Chinese and computer coding on cards for secondary classes

Chinese, sustainable living, and computer programming will be among the first short courses students can take for the qualification to replace the Junior Certificate.

A group of 40 schools has been picked to give regular feedback on the changes as they are being developed. They will take effect from 2014, with English and a group of short courses due to be included for the first assessment in 2017.

The system, which will include the awarding of 40% of marks in all subjects for continuous assessments, will be phased in.

The National Council for Curriculum and Assessment (NCCA), whose radical reform proposals were backed by Education Minister Ruairi Quinn late last year, is starting work on its rollout, with revisions to the format for English.

It will be the first, full subject in which the new exams will take place, but courses in other subjects will be introduced a year later for students starting second level in 2015, and work on their development should begin later this year. These are likely to include a mix of core and non-core subjects, to include Irish.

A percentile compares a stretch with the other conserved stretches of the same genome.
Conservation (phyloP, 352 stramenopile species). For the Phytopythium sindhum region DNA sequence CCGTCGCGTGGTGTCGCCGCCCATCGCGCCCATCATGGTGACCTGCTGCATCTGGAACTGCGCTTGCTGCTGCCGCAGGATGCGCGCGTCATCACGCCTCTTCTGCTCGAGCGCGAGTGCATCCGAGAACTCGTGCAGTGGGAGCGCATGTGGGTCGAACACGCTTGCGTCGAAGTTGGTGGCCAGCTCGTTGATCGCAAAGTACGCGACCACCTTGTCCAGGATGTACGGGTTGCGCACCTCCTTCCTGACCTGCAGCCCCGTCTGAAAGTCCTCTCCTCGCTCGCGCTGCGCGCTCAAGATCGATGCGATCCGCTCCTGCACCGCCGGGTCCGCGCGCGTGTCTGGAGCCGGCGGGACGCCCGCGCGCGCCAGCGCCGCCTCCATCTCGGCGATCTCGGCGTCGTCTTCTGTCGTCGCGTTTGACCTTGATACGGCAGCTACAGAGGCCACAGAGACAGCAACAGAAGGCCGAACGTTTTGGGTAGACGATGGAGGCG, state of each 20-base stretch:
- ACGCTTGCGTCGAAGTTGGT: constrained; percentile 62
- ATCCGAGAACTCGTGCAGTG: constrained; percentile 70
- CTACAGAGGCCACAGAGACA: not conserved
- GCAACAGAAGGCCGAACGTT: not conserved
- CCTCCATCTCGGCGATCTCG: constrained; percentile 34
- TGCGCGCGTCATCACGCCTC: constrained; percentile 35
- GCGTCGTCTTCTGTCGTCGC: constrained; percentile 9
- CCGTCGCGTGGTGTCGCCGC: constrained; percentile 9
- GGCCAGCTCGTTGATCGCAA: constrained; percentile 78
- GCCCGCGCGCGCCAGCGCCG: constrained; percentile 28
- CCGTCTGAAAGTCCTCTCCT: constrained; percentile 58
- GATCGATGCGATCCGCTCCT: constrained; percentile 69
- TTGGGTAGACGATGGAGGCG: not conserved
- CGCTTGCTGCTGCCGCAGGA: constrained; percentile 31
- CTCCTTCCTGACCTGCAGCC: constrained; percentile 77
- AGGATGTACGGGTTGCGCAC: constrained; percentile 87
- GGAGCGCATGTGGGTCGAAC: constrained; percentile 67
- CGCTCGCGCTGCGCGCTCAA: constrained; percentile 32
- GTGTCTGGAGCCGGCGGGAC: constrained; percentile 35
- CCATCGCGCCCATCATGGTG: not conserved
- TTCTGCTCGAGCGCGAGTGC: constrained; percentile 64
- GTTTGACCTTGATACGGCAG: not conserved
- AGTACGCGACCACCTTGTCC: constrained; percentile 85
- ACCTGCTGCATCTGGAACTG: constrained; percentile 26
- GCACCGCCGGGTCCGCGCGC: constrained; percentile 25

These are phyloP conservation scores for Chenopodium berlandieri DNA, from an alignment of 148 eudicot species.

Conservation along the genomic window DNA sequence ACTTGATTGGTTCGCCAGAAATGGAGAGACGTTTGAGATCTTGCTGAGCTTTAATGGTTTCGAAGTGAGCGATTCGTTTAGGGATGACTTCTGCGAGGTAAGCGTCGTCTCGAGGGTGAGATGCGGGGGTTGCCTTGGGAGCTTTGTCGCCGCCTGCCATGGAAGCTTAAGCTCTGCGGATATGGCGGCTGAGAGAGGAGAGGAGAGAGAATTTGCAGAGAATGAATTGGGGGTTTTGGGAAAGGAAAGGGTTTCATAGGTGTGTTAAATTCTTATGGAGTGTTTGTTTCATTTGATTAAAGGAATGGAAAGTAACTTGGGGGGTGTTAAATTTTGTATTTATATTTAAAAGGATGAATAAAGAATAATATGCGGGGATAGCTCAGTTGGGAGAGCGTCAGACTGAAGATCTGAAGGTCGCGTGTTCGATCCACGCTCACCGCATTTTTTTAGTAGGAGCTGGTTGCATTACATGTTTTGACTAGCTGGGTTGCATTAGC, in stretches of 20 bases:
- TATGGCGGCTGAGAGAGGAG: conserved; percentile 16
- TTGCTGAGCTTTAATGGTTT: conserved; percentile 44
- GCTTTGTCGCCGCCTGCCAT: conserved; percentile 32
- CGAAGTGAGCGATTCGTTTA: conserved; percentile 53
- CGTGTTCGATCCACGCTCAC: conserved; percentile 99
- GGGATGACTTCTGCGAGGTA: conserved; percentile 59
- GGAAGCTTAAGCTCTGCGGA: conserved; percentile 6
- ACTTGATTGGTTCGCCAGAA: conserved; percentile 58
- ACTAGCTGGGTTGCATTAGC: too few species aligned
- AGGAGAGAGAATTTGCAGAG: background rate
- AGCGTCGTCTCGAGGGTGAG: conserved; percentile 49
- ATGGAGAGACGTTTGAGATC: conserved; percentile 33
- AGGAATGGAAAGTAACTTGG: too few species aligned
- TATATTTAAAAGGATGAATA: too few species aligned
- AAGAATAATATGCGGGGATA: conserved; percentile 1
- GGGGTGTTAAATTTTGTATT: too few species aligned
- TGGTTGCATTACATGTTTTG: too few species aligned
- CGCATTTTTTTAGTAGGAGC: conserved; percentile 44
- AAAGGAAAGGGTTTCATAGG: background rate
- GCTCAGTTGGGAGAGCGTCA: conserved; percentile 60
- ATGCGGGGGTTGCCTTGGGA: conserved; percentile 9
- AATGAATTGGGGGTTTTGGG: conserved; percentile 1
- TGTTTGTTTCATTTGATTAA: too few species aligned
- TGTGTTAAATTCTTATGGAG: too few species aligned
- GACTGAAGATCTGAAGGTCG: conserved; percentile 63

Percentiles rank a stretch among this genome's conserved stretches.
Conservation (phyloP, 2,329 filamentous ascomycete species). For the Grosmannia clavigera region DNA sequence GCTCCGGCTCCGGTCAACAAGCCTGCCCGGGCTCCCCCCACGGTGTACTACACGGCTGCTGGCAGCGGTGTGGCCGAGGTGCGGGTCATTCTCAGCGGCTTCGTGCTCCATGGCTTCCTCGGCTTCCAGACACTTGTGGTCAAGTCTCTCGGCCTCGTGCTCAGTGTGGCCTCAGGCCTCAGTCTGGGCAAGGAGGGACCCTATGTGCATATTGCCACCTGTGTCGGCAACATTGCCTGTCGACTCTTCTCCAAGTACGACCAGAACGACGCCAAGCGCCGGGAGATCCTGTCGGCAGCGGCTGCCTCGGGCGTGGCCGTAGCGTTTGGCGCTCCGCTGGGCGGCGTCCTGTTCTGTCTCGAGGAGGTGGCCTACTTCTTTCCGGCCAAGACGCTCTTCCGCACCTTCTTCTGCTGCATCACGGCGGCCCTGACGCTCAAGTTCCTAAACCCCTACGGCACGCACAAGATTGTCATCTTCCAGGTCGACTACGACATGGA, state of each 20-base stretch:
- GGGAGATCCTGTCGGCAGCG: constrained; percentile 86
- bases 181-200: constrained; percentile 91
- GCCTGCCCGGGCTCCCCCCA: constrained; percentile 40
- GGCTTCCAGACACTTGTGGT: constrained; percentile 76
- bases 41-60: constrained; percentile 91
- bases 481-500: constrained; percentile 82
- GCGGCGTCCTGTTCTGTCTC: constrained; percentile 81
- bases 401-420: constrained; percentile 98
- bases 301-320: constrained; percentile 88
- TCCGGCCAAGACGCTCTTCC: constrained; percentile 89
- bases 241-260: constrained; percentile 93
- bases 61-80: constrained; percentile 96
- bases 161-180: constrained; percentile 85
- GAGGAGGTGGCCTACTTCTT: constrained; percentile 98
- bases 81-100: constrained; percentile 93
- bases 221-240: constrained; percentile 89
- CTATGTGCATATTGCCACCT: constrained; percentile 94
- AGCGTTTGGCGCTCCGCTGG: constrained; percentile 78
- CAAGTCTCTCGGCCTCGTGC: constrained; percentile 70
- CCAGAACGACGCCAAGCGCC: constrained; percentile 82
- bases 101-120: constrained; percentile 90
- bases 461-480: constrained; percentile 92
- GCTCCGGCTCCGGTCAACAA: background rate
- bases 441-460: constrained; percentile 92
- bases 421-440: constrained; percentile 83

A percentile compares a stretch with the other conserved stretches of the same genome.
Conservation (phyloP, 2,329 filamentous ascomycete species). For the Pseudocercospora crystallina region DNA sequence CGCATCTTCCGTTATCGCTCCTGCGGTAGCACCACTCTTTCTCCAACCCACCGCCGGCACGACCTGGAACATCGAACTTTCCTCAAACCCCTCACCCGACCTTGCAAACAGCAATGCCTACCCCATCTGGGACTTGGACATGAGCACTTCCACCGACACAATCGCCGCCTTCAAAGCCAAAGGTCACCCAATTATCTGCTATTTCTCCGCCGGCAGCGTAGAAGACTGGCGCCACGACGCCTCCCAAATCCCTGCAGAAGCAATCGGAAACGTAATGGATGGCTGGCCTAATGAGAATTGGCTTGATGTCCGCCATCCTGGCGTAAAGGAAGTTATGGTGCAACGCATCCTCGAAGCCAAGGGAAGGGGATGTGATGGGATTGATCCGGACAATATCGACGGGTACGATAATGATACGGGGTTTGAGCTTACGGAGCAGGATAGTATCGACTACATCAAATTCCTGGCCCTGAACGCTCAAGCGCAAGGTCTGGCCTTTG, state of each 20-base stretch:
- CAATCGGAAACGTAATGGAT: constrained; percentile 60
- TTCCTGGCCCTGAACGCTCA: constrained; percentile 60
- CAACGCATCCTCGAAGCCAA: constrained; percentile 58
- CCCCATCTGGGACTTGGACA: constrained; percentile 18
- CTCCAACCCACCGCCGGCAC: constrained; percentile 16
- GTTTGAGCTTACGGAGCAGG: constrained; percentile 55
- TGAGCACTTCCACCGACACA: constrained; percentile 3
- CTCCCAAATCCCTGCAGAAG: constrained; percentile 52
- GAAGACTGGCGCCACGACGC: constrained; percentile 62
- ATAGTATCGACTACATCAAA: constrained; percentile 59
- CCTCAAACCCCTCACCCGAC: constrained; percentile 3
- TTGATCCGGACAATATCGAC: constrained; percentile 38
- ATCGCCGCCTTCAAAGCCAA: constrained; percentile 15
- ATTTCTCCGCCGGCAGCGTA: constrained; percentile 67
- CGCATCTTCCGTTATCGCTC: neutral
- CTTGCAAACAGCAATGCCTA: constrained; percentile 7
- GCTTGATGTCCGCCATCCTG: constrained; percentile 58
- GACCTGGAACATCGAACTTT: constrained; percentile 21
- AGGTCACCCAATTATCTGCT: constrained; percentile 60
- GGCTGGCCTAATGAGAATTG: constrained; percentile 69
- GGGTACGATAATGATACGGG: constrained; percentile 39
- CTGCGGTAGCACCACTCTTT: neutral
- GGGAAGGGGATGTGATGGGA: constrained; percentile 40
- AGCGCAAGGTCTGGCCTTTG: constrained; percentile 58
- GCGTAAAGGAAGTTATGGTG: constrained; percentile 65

The short courses that students will be able to take can be designed by schools themselves or they can opt for programmes designed by the NCCA. It is working on up to six or seven, and they will most likely include Chinese and computer coding, both areas in which higher levels of student qualification have been recommended for jobs growth.

John Halbert, NCCA director of curriculum and assessment, said schools may also be offered a template for courses in digital media, sustainable living, and possibly performance art.

“It could be drama, music or dance, for example, and this would give schools a chance to look at their curriculum and fill any gaps in their current range of subject choices,” he said.

“We expect to have those courses designed by the end of this year, so schools can either use them or take them as a guide to designing their own short courses in different areas.”

One of the most controversial aspects of the reform proposals is that schools and teachers would assess their own students for the entire short course programmes and for 40% of full subjects, rather than being externally assessed through the State Examinations Commission. These will be open to random inspection to ensure standards are maintained.

From next September, second-level schools have the option of limiting the number of subject new students take in the Junior Cert to eight. When fully in place, a student could choose six main subjects and four short courses for the qualification, for which a name has yet to be decided.

Mr Halbert said it was encouraging that over 120 of the country’s 730 secondary schools applied to join the Junior Cycle Network, with 40 selected schools to be notified this week. They will be to help the detailed development of courses and assessment methods, giving feedback to the NCCA.

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